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Don't bet on legal football wagering this season in Michigan

Michigan might face some obstacles in legalizing sports betting.

LANSING, Mich. - Several Michigan lawmakers told the 13 Watchdog team not to expect legalized sports betting until very late in 2018, at the very earliest.

Some lawmakers are pushing to legalize sports betting at casinos across the state, but the leaders are going to have to put multiple pieces together in a short amount of time before the end of the legislative session at the end of they year.

In May, a U.S. Supreme Court decision opened the door for states to legalize sports betting. The justices ruled 7-2 that a federal law forcing states to keep gambling prohibitions on the books is unconstitutional.

Delaware and New Jersey have already joined Nevada in allowing bets to be placed on sporting events. It's assumed Michigan will follow in line with other states including West Virginia, hoping to get in the game to make some serious revenue.

But getting there is likely harder that one would think in Michigan.

There are several questions that need to be answered including whether voters have the right to say yes or no in a referendum on sports gambling. There are conflicting viewpoints on that at the moment.

Additionally, even if lawmakers approve the bills, would Gov. Rick Snyder sign them into legislation in his final days in office? Lawmakers told us they believe the votes for it will be there, but in a lame duck cycle. Yet politics can sometimes halt the process. Also would there be enough votes on the Democratic side in case some Republicans choose not to vote for an expansion for gambling?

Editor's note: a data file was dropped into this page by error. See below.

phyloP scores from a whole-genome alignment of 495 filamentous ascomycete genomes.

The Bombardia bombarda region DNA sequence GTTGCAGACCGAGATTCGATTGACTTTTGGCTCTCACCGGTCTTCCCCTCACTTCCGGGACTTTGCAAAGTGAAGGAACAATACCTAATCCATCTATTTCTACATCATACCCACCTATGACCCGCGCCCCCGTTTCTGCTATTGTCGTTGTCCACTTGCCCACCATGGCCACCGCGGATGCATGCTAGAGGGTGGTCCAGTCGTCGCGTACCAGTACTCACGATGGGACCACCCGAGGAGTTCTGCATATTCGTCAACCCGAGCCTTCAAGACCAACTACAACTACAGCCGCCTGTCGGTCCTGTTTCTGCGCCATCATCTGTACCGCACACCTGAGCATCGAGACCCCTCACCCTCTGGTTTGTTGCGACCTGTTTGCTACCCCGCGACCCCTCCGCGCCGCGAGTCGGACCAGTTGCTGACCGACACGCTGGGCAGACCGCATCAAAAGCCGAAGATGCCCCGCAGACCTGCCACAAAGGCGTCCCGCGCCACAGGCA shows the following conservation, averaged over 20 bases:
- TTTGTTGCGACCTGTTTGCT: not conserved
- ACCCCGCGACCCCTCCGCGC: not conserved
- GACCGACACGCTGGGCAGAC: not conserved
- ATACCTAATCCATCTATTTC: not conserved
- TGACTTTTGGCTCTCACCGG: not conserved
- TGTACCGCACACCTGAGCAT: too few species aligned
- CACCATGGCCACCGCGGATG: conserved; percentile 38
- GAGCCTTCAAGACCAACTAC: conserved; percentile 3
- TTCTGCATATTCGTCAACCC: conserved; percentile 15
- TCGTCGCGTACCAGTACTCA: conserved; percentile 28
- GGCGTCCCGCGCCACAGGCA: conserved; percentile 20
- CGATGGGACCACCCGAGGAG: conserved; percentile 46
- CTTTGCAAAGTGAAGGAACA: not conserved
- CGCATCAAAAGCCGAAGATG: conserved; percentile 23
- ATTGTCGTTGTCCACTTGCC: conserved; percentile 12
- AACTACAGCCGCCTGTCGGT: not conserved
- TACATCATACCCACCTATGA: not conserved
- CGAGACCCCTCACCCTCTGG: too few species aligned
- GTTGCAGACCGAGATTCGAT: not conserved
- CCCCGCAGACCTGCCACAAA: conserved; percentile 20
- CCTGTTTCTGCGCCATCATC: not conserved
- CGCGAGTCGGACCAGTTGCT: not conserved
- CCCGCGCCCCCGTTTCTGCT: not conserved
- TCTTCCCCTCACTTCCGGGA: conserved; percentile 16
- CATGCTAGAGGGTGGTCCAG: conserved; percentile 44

Another question is how much revenue legalizing sports gambling will bring in. State Rep. Robert Kosowski, D-Westland, sponsored the legislation to legalize sports betting and says he believes it would bring in $300-500 million to the state in additional revenue.

"I think there's enough push (for lawmakers) because even if they don't like sports gambling, maybe with this revenue we don't raise taxes," Rep. Kosowski said.

There are other lower estimates, but nobody's really certain what kind of revenue the new package of gambling laws would provide.

Last week, the Michigan House of Representatives voted 68-40 to allow Internet gambling. If approved by Michigan's Senate and Gov. Snyder, it would allow the existing tribal casinos and Detroit's casinos to provide gaming to adults on their computers anywhere in the state.

Kosowski says that bill, along with bills allowing sports betting inside casinos and online, would be part of the entire package introduced to lawmakers this coming fall. One other lawmaker told us he expects to vote on it, no earlier than the lame duck session after the important November election.

The package will undoubtedly face some other obstacles. There are questions if the sports leagues should get a cut of the revenue through a royalty or "integrity fee," an issue several states around the country have grappled with.

Many anti-gambling groups opposed the original legislation involving online gambling. Undoubtedly, there will be many people against new gambling, trying to influence legislators to put this off for as long as they can.

All laws proposed, but not passed by the end of 2018 will die, meaning a new legislature in 2019 would have to put the pieces back together again.

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